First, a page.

Part 2, project 4, exercise 2: Drawing and painting interiors – simple perspective in interior studies

Updated on 3 March 2017 (Harvard referencing).

23 June 2016. As planned during the last exercise I chose the garage view on our barbecue and the cupboard behind it and produced an elongated drawing with a dark green mix of brown and blue-green acrylic modulated with white and black. Since there were nearly two weeks between the start and the end of this exercise, with lots of doctors’ and hospital appointments and one of my oldest friends, from Iceland, staying for nearly a week, I did not completely immerse into this task. Still I am not unhappy with it. The view is quite complex with lots of shelves and so I was glad to have chosen a quasi monochrome option. What I really like in the finished drawing is the way the barbecue both shines and stands out from the rest of the room despite having been drawn with nothing but bold strokes. I could have spent a lot more time on this exercise, but I think that the main layout, shapes and proportions are fine, and also I will need the next days to concentrate on Assignment 2 to avoid having to ask for an extension. Here is the sequence (Fig. 1-3:

I think that I managed to indicate clearly the direction of the light source (daylight coming in from an invisible door just to the right of the cupboard). What I noticed just now, when putting the photos in this blog, was that the shadow cast by the wheel of the barbecue at the back is not believable. It looks as if it did not touch the floor. Also two weak shadows cast by the garden hose on the floor are missing, but they would be important to define floor space. Maybe I will come back to this drawing/painting when preparing for assessment next year.

By the way, when having had a preparatory look at the blogs of fellow OCA students doing this exercise I admired the beautiful solution found by fellow student Stuart Brownlee (2014). Trying not to be envious :o).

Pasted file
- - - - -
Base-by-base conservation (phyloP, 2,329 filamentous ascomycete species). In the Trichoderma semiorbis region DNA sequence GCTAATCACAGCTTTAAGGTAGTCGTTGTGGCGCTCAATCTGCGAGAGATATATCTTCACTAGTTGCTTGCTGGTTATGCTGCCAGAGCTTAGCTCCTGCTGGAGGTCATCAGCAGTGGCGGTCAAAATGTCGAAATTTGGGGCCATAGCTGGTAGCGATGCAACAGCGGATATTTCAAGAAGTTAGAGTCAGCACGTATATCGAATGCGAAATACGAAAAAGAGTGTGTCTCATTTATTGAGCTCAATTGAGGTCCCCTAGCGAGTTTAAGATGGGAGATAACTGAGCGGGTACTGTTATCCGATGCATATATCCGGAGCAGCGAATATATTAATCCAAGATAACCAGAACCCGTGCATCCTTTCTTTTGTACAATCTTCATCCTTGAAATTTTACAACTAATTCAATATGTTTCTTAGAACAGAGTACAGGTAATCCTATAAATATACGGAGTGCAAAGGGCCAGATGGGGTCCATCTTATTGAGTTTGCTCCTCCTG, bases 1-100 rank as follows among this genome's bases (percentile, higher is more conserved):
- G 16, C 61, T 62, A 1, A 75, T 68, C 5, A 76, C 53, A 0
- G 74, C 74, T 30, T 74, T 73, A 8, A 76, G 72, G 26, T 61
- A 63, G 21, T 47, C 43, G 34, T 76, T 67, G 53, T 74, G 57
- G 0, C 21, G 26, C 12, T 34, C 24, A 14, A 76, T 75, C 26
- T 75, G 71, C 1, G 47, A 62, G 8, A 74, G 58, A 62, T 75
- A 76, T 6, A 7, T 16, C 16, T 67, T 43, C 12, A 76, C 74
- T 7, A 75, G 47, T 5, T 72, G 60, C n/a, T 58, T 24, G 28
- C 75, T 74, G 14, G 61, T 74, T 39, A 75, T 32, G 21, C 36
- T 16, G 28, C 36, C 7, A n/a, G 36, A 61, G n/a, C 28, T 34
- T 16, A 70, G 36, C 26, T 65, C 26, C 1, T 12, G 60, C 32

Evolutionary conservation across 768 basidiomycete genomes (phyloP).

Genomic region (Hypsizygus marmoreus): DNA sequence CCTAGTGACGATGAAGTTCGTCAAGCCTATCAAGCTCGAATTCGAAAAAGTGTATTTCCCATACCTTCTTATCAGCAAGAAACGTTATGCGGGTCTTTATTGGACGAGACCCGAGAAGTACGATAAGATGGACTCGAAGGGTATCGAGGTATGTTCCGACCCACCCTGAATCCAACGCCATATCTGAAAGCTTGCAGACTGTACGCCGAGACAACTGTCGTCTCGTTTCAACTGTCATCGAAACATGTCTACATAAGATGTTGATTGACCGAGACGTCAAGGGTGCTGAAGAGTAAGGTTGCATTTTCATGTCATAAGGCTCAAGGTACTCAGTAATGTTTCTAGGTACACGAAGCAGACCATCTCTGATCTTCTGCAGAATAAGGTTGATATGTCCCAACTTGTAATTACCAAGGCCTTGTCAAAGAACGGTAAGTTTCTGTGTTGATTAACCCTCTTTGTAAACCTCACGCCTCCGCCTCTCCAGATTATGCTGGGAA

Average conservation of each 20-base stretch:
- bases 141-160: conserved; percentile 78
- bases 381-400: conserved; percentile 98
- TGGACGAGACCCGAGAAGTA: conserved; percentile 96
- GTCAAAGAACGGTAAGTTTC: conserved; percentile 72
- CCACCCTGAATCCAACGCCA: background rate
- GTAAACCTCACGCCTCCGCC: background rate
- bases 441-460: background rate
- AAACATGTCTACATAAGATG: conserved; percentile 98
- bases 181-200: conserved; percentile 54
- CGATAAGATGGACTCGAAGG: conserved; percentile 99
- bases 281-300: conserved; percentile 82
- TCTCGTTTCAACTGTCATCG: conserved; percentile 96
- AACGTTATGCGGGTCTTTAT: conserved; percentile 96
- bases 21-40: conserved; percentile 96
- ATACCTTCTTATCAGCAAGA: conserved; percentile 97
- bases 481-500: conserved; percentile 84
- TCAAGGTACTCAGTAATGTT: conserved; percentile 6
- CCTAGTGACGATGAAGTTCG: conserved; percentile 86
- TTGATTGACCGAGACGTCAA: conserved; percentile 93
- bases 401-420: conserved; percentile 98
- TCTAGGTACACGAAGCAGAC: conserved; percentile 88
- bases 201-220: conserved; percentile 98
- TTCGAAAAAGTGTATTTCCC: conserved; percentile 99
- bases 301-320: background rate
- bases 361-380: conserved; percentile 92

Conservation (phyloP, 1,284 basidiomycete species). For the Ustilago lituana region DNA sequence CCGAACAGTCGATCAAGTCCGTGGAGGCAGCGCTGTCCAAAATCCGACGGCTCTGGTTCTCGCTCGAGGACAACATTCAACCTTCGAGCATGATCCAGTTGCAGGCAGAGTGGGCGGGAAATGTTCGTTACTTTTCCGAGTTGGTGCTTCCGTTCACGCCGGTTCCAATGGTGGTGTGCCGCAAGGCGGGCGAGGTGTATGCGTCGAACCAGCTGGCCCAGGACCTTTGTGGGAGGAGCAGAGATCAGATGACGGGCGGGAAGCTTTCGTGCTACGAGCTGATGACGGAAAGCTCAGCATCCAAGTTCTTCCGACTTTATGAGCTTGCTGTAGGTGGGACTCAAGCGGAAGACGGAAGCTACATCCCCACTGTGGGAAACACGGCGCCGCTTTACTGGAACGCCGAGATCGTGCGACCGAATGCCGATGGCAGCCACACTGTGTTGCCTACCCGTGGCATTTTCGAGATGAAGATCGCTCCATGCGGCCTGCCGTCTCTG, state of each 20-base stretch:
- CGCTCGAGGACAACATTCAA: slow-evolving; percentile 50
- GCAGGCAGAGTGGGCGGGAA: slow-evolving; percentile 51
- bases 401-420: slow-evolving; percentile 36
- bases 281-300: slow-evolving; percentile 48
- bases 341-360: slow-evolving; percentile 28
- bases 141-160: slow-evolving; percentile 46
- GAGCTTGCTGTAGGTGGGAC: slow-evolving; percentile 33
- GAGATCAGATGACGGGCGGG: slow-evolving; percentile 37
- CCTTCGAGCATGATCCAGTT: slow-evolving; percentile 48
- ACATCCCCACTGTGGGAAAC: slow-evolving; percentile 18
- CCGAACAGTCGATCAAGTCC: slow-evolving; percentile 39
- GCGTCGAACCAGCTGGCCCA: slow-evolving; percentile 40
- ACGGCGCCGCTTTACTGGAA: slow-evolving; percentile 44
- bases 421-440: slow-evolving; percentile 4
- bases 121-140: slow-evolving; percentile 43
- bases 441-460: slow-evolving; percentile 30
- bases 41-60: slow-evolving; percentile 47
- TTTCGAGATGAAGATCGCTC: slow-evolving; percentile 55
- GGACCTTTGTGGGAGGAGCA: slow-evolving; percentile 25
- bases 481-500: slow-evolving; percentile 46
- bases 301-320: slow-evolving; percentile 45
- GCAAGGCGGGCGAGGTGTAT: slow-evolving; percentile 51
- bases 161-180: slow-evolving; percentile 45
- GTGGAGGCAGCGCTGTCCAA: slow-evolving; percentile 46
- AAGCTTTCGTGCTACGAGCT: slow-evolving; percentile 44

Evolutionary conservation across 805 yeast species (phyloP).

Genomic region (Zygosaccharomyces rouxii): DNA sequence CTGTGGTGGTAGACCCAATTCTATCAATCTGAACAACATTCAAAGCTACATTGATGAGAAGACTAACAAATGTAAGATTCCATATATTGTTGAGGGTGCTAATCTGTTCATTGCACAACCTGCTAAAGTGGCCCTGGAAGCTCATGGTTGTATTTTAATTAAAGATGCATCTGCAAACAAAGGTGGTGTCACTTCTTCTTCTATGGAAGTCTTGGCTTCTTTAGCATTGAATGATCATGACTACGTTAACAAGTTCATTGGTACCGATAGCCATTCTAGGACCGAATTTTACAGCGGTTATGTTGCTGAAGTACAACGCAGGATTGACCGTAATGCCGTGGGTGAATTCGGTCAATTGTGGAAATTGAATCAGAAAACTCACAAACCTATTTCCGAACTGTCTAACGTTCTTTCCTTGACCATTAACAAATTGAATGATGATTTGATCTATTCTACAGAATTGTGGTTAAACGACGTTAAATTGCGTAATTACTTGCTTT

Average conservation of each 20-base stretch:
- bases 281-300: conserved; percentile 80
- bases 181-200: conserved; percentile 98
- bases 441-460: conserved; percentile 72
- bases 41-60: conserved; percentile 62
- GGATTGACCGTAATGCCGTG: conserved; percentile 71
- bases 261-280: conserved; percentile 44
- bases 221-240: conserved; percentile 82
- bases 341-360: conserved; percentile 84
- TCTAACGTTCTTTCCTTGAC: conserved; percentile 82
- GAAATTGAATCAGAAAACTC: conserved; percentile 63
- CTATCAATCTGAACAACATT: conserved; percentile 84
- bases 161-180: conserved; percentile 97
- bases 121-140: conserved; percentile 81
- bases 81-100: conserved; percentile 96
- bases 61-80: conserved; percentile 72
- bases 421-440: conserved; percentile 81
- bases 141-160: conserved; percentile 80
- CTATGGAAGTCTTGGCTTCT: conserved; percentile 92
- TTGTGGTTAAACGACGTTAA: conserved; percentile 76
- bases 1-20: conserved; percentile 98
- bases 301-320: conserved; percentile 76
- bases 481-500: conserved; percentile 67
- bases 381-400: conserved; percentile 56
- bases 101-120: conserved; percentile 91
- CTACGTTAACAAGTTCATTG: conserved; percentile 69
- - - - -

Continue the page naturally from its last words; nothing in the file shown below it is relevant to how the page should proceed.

Brownlee, S. (2014) Part 2 – Exercise 15: simple perspective in interior studies [blog] [online]. Available at: [Accessed 3 March 2017]

Part 2, project 4, exercise 1: Drawing and painting interiors – quick sketches around the house

Updated on 2 March 2017 (Harvard referencing).

9 June 2016. Now the dreaded time has come again when I am asked to walk round our house on the look for interesting views. Last year, during Drawing 1, I struggled immensely with the pleasing, but awkward to draw or paint, layout of our house. There are practically no views which are not obstructed by parts of the house in a more than inconvenient way. The layout is open, but there are stairs everywhere, which means that it is just these stairs, interesting as the idea might be in general, which render a view awkward. At the moment, for example, I am sitting at my desk in the open office. I am able to look down a flight of stairs into the living room, but can only see half the width of the staircase, the rest is blocked by a piece of wall in the office. At the same time I can see, from underneath, the stairs leading to my workshop. The edge of the ceiling in our living room is where the bottom of these stairs rests and this edge cuts off about one third of the view through the patio door. In a drawing or painting this looks extremely weird, as if I had got my proportions wrong. This is the case practically everywhere in the house, so I had no other choice than have a look in the garage …

Asked to make very quick sketches in my A4 sketchbook using a pencil (rather than my beloved ink pen) I produced 4 sketches each from a standing, then a seated position, turning 45° between sketches. Since there is not a lot of room in the garage, I had to go for a relatively elongated format in order to create a rudimentary illusion of space.

In the images (Fig. 1a-d) below there is first the set from the standing position, top left with lawnmower and cable, hose and some garden tools, top right with barbecue and wet vacuum cleaner behind it, bottom left a failed view on the garden hose, bottom right a likewise failed straight-on view of half of our ping pong table and a bag of hydrophobic cement :o):

Next the seated versions, trying to keep the viewing angles identical (Fig. 2a-d):

Two of the above views I guess might be more or less suitable to use in a painting. Shapes and negative spaces looked most interesting in the view containing the barbecue. In addition, there was a quite nice distorted reflection of the garage door into the garden on the barbecue’s lid. If combining the standing up and seated version to produce a deliberately elongated format, this might be an interesting project. But again, trying to learn from failures in the not too distant past, I must remind myself to keep things simple …